As Hain will go on to say:

    [I]f Israel’s relentless expansion into Palestinian territories cannot be stopped then we must face one of two possible outcomes. The first is that all Palestinian presence in the West Bank and East Jerusalem remains in a permanent and ever-more formalized "Bantustan status", islands of minimal self-governance with the continued denial of basic rights, facing on-going pressure, perpetual insecurity and possible future physical removal. The second is that they are absorbed into a common Israeli-Palestinian state with the opportunity for pluralism and human rights advancement.

    Is that solution now the only one capable of stopping the cycle of violence and preserving Israel’s potential to become a force for unity and peace, instead of a beleaguered source of division and a target for attack? And if the window for the two-state solution is indeed closing, then should the EU, the US and the UK make it plain to Israel that a one-state alternative may be the only one available to ensure its security?

    A one-state solution has long been the favoured option of many secular Israelis and Palestinians for reasons of principle. What has changed is the number who now support it for reasons of pragmatism. Hain will conclude: 

    [W]hat guarantees might there be for Jewish citizens both within Israel and worldwide if they agree the merger of their creation – a Jewish state which they fervently (and understandably) believe answers their post-Holocaust question: "Never Again"?  Could the Arab nations join those in the West like the US and the UK to provide such guarantees? 

    What sort of common state might then be politically feasible and deliverable? Could a federal or confederal state provide a way forward, with common security, a unified economy, common civil rights and guarantees of religious freedom for Jews and Muslims, but considerable political autonomy for the territories within it of "Israel" and "Palestine"? How then might Israeli and Palestinian security forces be integrated?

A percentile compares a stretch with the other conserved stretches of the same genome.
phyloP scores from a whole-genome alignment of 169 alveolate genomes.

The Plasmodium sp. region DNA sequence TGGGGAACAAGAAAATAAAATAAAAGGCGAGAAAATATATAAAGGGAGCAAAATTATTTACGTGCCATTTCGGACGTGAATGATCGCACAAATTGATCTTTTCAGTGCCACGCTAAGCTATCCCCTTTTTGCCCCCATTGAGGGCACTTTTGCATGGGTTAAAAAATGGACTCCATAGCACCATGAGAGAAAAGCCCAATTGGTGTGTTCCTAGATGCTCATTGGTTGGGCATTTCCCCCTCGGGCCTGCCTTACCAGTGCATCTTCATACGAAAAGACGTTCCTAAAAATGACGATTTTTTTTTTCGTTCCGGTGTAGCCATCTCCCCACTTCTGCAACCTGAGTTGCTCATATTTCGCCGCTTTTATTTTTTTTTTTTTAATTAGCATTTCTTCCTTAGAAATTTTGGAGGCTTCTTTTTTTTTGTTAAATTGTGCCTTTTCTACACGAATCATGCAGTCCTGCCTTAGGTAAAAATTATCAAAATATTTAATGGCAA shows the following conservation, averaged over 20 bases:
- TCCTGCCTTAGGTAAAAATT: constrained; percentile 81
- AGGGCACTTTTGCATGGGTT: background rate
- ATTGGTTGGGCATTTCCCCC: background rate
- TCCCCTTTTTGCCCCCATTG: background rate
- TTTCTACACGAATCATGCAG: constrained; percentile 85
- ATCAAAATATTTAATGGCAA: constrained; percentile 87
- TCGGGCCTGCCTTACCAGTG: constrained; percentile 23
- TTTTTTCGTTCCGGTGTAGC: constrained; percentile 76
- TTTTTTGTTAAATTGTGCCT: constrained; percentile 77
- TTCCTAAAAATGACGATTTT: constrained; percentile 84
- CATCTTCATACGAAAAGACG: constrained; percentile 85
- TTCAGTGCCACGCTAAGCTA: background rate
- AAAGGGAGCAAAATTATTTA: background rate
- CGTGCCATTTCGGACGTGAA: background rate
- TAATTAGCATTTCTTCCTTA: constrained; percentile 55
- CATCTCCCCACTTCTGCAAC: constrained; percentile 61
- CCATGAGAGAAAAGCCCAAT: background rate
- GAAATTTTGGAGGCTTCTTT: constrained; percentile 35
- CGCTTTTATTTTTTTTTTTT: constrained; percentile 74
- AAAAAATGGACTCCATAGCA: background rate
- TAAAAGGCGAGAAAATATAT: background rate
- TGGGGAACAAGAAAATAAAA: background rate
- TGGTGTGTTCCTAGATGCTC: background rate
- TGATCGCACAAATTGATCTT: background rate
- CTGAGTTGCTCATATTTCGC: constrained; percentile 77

These are fundamental, difficult and complex questions – but, if successfully answered, could a common state solution more easily resolve the deadlock than the two-state solution I and many others have long-favoured?

    I remain uncertain. But I ask because I do not see how either the Israelis or the Palestinians can secure their legitimate objectives by perpetuating for still more decades their unsustainable and unstable predicament, with a two-state solution slipping away while violence and terrorism lurks constantly.

    His questions are ones that no responsible leader can now afford to ignore. 

    Update: Labour has been swift to slap down Hain. A spokeperson told me this afternoon: 

    Peter Hain does not speak for Labour on foreign affairs and his views on the Middle East Peace Process do not represent Labour Party policy. Labour is fully committed to a two-state solution with a viable Palestinian state living side-by-side with Israel, and we support the ongoing work of US Secretary of State, John Kerry, to help re-start negotiations towards achieving this goal.

    The spokesperson also pointed me to Douglas Alexander's speech in July 2013 in which he said: 

    "…to those who say a two state solution is now a fantasy, I say it is a fantasy to think a one state solution could ever be either sustainable or consistent with Israel’s democratic values.

    A one state solution is simply not a solution at all.  It would mean either the demise of Israel as a Jewish state or the demise of Israel as a democratic state. It would be the end of the dream of national self determination for the Jewish people."

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    "Could a common state solution more easily resolve the deadlock than the two-state solution I and many others have long-favoured?"